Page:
Logo of Phnom Penh Post newspaper Phnom Penh Post - Mental illness among artists overlooked too long



Mental illness among artists overlooked too long

Content image - Phnom Penh Post
Linkin Park’s Chester Bennington (centre) attends the funeral of Chris Cornell just two months before his own suicide. AFP

Mental illness among artists overlooked too long

It was a highly original way to drop a new track: live in the studio on France’s evening news, Belgian star Stromae answered a question by launching into L’enfer (Hell).

A cleverly choreographed moment for the millions-selling rapper, but also fitting as a news item since they had been discussing the dark side of the music industry.

“I’ve considered suicide a few times, And I’m not proud of it,” he sang. “Sometimes you feel it’d be the only way to silence them, All these thoughts putting me through hеll.”

Mental health problems are hardly new in music, as the experiences of Kurt Cobain, Brian Wilson of The Beach Boys and Ian Curtis of Joy Division make clear.

But while romanticised ideas about “tortured artists” often left vulnerable musicians feeling trapped with their problems, a new generation hopes that open discussion and support can stop them turning into a death sentence.

Stars like Stromae, Adele and Billie Eilish are credited with dismantling the taboos around discussing mental illness.

And a shocking spate of suicides between 2017 and 2019 – including dance star Avicii, The Prodigy’s Keith Flint, Soundgarden’s Chris Cornell and Linkin Park’s Chester Bennington – were a major wake-up call.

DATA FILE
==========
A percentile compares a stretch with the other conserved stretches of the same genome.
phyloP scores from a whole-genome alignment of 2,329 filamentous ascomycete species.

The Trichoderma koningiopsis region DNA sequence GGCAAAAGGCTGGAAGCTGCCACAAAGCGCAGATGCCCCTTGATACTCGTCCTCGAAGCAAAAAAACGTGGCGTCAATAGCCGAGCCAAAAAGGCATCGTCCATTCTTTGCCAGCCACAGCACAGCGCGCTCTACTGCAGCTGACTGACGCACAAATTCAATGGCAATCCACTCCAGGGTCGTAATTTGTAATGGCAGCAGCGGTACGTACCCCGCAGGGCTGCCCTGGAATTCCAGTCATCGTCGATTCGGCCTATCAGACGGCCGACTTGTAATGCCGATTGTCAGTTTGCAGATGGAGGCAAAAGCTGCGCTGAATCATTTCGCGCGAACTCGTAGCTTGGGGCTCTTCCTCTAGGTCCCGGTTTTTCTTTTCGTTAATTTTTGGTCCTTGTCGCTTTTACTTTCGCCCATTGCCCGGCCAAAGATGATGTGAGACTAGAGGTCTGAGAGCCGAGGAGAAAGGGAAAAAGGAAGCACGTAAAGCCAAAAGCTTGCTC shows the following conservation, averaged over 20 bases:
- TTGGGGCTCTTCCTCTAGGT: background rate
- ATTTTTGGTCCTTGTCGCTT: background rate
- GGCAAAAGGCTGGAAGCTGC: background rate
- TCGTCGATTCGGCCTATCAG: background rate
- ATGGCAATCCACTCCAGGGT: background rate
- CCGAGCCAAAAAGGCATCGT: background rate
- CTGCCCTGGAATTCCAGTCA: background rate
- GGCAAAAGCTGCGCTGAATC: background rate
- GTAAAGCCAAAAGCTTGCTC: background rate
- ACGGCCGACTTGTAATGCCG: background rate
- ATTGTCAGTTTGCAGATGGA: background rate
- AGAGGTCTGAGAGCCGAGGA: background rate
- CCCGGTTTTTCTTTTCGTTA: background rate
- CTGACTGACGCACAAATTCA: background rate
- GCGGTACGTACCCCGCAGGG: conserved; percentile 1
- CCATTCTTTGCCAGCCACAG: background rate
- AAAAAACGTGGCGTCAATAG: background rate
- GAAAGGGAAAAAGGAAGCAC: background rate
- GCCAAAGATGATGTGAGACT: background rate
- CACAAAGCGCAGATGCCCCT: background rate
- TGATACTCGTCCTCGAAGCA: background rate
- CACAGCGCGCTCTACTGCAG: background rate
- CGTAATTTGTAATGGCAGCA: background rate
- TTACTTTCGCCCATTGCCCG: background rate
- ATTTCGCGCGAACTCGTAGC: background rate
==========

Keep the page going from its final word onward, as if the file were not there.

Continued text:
“All those names died within a three-year period,” said Rhian Jones, a British journalist who has written a book to help musicians, Sound Advice.

“The industry can no longer absolve itself of responsibility for the health of its artists, or deny the existence of the specific pressures that come with a career in music.”

Depressing numbers

Several studies have lately highlighted that music professionals suffer psychological distress far above average rates.

France’s INSAART, which supports artists and technicians, found that 72 per cent showed signs of depression against 12 per cent of the general population, while an Australian study said a musical career wiped an average of 20 years off lifespans.

This can be partly due to artistic temperament, but factors like job insecurity, relentless touring, late nights and the ready availability of drink and drugs are often the deciding factors.

Content image - Phnom Penh Post
Stromae’s new album Multitude, his first since 2015, addresses his struggles with mental health. AFP

“Because music is seen as a passion-job, there is this idea that they have to be grateful and never complain,” said psychologist and former artist manager Sophie Bellet, who helped conduct the INSAART study.

Irma, a Cameroon-born singer based in France, said it was when the action stopped that things were hardest.

“A tour is an extraordinary life, a cocoon. Coming home is complicated,” she told AFP in 2019.

“When the tour stops, you say to yourself ‘What am I here for?’ In the middle of all your instruments, you’re lost. This life isn’t real,” she added.

‘Pressure, criticism’

Meanwhile, even as awareness improves, a newer threat has exploded in the form of social media.